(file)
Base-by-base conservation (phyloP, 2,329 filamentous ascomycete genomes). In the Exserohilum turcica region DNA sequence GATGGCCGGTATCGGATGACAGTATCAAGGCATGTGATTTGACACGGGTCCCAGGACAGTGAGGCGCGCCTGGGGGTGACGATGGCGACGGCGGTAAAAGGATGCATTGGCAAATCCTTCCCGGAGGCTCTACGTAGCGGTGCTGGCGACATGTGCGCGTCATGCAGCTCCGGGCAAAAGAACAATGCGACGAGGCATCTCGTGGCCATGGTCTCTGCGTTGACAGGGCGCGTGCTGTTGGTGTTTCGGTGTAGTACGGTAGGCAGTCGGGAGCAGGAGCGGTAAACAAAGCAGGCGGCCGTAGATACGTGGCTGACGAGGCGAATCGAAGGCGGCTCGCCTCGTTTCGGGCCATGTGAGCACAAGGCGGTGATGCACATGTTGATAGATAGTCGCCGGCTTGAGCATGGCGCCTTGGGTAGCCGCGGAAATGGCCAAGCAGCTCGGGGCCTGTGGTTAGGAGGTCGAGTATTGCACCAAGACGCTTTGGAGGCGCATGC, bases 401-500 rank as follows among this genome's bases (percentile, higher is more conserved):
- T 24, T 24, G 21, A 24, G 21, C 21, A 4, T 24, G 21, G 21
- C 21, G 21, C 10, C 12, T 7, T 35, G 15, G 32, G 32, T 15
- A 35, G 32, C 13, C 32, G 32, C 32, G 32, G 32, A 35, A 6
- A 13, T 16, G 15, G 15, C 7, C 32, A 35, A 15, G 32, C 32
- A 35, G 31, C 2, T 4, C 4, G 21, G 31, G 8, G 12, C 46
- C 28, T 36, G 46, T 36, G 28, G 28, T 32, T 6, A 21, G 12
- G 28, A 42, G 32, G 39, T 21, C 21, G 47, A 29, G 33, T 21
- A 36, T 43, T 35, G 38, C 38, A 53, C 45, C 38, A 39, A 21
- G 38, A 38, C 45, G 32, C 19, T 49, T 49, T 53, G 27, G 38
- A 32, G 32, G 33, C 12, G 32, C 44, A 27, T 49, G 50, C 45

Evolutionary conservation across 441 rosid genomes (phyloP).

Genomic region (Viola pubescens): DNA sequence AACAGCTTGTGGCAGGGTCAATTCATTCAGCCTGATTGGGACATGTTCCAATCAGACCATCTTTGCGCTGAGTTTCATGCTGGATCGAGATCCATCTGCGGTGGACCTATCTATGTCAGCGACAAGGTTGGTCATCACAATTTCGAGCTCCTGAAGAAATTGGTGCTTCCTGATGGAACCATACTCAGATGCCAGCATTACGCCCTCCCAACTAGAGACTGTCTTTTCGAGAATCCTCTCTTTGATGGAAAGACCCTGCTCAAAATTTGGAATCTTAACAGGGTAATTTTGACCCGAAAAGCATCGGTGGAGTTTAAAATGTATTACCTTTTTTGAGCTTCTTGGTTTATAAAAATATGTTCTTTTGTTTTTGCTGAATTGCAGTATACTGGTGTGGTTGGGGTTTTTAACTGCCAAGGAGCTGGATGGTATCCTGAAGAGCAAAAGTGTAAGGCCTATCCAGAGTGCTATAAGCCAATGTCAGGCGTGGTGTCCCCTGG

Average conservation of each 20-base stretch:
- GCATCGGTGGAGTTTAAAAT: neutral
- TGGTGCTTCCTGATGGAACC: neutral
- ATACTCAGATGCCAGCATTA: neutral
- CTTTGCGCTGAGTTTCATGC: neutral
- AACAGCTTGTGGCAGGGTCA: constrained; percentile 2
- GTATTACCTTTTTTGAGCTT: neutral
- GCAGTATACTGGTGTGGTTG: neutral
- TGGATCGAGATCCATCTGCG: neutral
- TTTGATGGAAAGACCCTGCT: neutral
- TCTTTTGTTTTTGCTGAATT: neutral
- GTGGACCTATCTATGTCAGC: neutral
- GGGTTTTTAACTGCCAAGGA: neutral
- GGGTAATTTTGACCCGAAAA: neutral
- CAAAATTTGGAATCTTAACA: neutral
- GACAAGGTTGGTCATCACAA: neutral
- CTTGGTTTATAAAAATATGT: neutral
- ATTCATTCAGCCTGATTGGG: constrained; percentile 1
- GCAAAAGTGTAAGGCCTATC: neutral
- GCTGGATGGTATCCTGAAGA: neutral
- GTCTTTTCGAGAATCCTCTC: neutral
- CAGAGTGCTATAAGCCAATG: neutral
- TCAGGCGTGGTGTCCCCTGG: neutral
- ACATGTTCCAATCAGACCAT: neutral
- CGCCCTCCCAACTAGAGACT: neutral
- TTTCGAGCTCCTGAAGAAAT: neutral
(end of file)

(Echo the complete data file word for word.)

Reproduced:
Base-by-base conservation (phyloP, 2,329 filamentous ascomycete genomes). In the Exserohilum turcica region DNA sequence GATGGCCGGTATCGGATGACAGTATCAAGGCATGTGATTTGACACGGGTCCCAGGACAGTGAGGCGCGCCTGGGGGTGACGATGGCGACGGCGGTAAAAGGATGCATTGGCAAATCCTTCCCGGAGGCTCTACGTAGCGGTGCTGGCGACATGTGCGCGTCATGCAGCTCCGGGCAAAAGAACAATGCGACGAGGCATCTCGTGGCCATGGTCTCTGCGTTGACAGGGCGCGTGCTGTTGGTGTTTCGGTGTAGTACGGTAGGCAGTCGGGAGCAGGAGCGGTAAACAAAGCAGGCGGCCGTAGATACGTGGCTGACGAGGCGAATCGAAGGCGGCTCGCCTCGTTTCGGGCCATGTGAGCACAAGGCGGTGATGCACATGTTGATAGATAGTCGCCGGCTTGAGCATGGCGCCTTGGGTAGCCGCGGAAATGGCCAAGCAGCTCGGGGCCTGTGGTTAGGAGGTCGAGTATTGCACCAAGACGCTTTGGAGGCGCATGC, bases 401-500 rank as follows among this genome's bases (percentile, higher is more conserved):
- T 24, T 24, G 21, A 24, G 21, C 21, A 4, T 24, G 21, G 21
- C 21, G 21, C 10, C 12, T 7, T 35, G 15, G 32, G 32, T 15
- A 35, G 32, C 13, C 32, G 32, C 32, G 32, G 32, A 35, A 6
- A 13, T 16, G 15, G 15, C 7, C 32, A 35, A 15, G 32, C 32
- A 35, G 31, C 2, T 4, C 4, G 21, G 31, G 8, G 12, C 46
- C 28, T 36, G 46, T 36, G 28, G 28, T 32, T 6, A 21, G 12
- G 28, A 42, G 32, G 39, T 21, C 21, G 47, A 29, G 33, T 21
- A 36, T 43, T 35, G 38, C 38, A 53, C 45, C 38, A 39, A 21
- G 38, A 38, C 45, G 32, C 19, T 49, T 49, T 53, G 27, G 38
- A 32, G 32, G 33, C 12, G 32, C 44, A 27, T 49, G 50, C 45

Evolutionary conservation across 441 rosid genomes (phyloP).

Genomic region (Viola pubescens): DNA sequence AACAGCTTGTGGCAGGGTCAATTCATTCAGCCTGATTGGGACATGTTCCAATCAGACCATCTTTGCGCTGAGTTTCATGCTGGATCGAGATCCATCTGCGGTGGACCTATCTATGTCAGCGACAAGGTTGGTCATCACAATTTCGAGCTCCTGAAGAAATTGGTGCTTCCTGATGGAACCATACTCAGATGCCAGCATTACGCCCTCCCAACTAGAGACTGTCTTTTCGAGAATCCTCTCTTTGATGGAAAGACCCTGCTCAAAATTTGGAATCTTAACAGGGTAATTTTGACCCGAAAAGCATCGGTGGAGTTTAAAATGTATTACCTTTTTTGAGCTTCTTGGTTTATAAAAATATGTTCTTTTGTTTTTGCTGAATTGCAGTATACTGGTGTGGTTGGGGTTTTTAACTGCCAAGGAGCTGGATGGTATCCTGAAGAGCAAAAGTGTAAGGCCTATCCAGAGTGCTATAAGCCAATGTCAGGCGTGGTGTCCCCTGG

Average conservation of each 20-base stretch:
- GCATCGGTGGAGTTTAAAAT: neutral
- TGGTGCTTCCTGATGGAACC: neutral
- ATACTCAGATGCCAGCATTA: neutral
- CTTTGCGCTGAGTTTCATGC: neutral
- AACAGCTTGTGGCAGGGTCA: constrained; percentile 2
- GTATTACCTTTTTTGAGCTT: neutral
- GCAGTATACTGGTGTGGTTG: neutral
- TGGATCGAGATCCATCTGCG: neutral
- TTTGATGGAAAGACCCTGCT: neutral
- TCTTTTGTTTTTGCTGAATT: neutral
- GTGGACCTATCTATGTCAGC: neutral
- GGGTTTTTAACTGCCAAGGA: neutral
- GGGTAATTTTGACCCGAAAA: neutral
- CAAAATTTGGAATCTTAACA: neutral
- GACAAGGTTGGTCATCACAA: neutral
- CTTGGTTTATAAAAATATGT: neutral
- ATTCATTCAGCCTGATTGGG: constrained; percentile 1
- GCAAAAGTGTAAGGCCTATC: neutral
- GCTGGATGGTATCCTGAAGA: neutral
- GTCTTTTCGAGAATCCTCTC: neutral
- CAGAGTGCTATAAGCCAATG: neutral
- TCAGGCGTGGTGTCCCCTGG: neutral
- ACATGTTCCAATCAGACCAT: neutral
- CGCCCTCCCAACTAGAGACT: neutral
- TTTCGAGCTCCTGAAGAAAT: neutral